The Irish Haemophilia Society has called for 350 seriously-ill people with the Hepatitis C virus to be given early access to new treatments that could save their lives.

It said this group can not medically tolerate the current Interferon treatment, due to severe liver damage that increases their risk of death.

The society said of the 12,365 patients who need Hepatitis C treatment, 350 have been identified by specialist hepatologists to be in need of urgent treatment.

An expert group, chaired by Department of Health official Dr Deirdre Mulholland, is looking at the new treatment options.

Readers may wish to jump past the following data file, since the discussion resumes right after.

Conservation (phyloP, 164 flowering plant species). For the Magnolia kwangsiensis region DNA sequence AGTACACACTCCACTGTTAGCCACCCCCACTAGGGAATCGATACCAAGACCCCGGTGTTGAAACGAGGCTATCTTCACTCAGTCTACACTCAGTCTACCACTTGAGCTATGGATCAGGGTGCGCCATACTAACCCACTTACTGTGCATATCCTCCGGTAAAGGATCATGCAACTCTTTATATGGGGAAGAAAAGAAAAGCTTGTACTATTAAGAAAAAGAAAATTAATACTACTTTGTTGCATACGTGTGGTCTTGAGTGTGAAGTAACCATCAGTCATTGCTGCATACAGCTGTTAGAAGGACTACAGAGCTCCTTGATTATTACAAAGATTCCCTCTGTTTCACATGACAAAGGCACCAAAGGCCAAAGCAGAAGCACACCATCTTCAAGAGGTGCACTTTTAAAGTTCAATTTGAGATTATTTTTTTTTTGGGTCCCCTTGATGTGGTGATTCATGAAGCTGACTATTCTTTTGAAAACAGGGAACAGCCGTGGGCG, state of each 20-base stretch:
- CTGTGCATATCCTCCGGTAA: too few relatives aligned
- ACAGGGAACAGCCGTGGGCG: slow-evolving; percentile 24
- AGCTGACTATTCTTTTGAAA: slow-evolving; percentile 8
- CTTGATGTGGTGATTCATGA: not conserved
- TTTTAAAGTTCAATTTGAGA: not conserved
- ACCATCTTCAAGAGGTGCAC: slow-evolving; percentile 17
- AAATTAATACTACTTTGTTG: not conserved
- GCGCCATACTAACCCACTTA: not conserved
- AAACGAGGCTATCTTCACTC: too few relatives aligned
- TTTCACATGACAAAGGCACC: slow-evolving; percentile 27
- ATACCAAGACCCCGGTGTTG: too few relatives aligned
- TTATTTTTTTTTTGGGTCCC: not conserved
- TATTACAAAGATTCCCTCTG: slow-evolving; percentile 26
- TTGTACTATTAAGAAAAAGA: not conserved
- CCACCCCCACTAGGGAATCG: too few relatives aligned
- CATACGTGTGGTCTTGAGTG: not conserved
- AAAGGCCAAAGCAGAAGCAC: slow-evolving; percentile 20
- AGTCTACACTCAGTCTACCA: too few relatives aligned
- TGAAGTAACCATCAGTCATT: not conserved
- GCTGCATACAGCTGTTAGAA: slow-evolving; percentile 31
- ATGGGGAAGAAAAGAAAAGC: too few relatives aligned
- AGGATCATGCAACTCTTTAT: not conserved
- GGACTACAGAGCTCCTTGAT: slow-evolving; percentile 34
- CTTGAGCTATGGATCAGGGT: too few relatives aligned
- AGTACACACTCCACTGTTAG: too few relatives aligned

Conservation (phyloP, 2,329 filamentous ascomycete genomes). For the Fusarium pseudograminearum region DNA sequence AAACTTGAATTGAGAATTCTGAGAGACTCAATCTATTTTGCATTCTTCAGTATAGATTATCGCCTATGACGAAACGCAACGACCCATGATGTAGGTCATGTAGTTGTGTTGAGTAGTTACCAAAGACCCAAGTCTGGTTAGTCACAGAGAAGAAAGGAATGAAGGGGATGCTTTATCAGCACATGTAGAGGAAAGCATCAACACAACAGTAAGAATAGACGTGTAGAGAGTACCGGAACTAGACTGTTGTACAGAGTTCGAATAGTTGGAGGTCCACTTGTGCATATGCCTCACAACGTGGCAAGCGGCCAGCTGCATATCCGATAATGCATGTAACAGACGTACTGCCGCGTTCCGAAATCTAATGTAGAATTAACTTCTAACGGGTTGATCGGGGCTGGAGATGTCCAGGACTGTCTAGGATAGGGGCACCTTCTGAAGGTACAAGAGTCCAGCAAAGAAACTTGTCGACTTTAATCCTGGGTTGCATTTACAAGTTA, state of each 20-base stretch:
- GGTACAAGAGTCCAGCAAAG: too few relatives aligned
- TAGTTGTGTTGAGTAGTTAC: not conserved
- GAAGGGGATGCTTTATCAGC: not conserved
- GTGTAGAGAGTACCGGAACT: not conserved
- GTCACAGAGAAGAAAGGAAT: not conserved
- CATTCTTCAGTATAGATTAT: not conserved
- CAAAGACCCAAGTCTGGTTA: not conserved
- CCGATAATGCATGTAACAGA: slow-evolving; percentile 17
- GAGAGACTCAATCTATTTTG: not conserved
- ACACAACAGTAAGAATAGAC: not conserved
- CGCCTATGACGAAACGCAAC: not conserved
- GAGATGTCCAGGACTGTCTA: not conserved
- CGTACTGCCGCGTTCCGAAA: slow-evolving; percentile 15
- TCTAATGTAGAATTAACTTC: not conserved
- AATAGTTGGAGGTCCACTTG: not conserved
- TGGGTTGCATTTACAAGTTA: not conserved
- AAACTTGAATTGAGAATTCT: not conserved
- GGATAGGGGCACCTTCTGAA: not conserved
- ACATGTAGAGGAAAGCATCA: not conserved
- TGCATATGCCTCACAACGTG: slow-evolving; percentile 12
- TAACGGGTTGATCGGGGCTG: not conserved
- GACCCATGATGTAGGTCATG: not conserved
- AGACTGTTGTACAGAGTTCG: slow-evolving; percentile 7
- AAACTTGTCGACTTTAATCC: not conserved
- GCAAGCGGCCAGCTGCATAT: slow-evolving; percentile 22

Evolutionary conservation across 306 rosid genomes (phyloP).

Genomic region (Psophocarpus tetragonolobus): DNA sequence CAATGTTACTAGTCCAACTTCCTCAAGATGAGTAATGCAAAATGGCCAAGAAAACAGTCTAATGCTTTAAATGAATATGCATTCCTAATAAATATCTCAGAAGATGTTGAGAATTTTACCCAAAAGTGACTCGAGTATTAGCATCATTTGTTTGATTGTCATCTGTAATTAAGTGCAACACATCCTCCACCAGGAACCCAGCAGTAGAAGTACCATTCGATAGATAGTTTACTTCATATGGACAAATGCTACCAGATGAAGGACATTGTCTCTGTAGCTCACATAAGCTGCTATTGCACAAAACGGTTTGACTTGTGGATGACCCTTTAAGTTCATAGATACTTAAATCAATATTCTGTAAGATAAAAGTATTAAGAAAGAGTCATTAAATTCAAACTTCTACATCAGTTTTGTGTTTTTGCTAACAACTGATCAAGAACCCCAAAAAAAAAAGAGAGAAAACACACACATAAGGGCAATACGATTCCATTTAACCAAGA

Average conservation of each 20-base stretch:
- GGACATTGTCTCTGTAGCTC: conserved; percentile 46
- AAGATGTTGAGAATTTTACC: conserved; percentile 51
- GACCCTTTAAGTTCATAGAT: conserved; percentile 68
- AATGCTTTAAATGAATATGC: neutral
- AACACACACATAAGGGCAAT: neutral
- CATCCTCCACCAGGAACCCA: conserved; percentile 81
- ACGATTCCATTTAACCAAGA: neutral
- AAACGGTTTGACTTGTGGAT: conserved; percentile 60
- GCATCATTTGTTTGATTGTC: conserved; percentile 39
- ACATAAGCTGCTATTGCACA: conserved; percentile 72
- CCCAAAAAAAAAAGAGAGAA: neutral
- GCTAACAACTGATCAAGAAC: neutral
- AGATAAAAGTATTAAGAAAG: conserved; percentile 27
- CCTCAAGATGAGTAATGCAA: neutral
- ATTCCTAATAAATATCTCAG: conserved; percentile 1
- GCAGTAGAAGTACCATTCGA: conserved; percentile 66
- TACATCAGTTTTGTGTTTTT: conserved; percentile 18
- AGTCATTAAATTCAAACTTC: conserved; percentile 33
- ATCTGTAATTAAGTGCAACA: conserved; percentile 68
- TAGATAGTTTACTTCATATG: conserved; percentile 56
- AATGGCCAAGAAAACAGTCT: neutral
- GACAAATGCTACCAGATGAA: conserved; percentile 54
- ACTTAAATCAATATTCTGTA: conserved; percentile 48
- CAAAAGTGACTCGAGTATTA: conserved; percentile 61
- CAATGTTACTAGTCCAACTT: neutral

IHS Chief Executive Brian O' Mahony said immediate action is needed by way of an early access programme.

The drugs cost around €45,000 and are given as a once-off treatment.

Mr O'Mahony said early access could save lives and around €10.5m through avoiding decompensated liver disease and preventing the need for liver transplants.

He also said one of the drugs would be made available free, prior to licensing in October.

More than 260 people with haemophilia were infected with the virus from contaminated blood products.

The IHS said 50 of its members have been cured of Hepatitis C through treatment.

So far, 38 have died from the virus.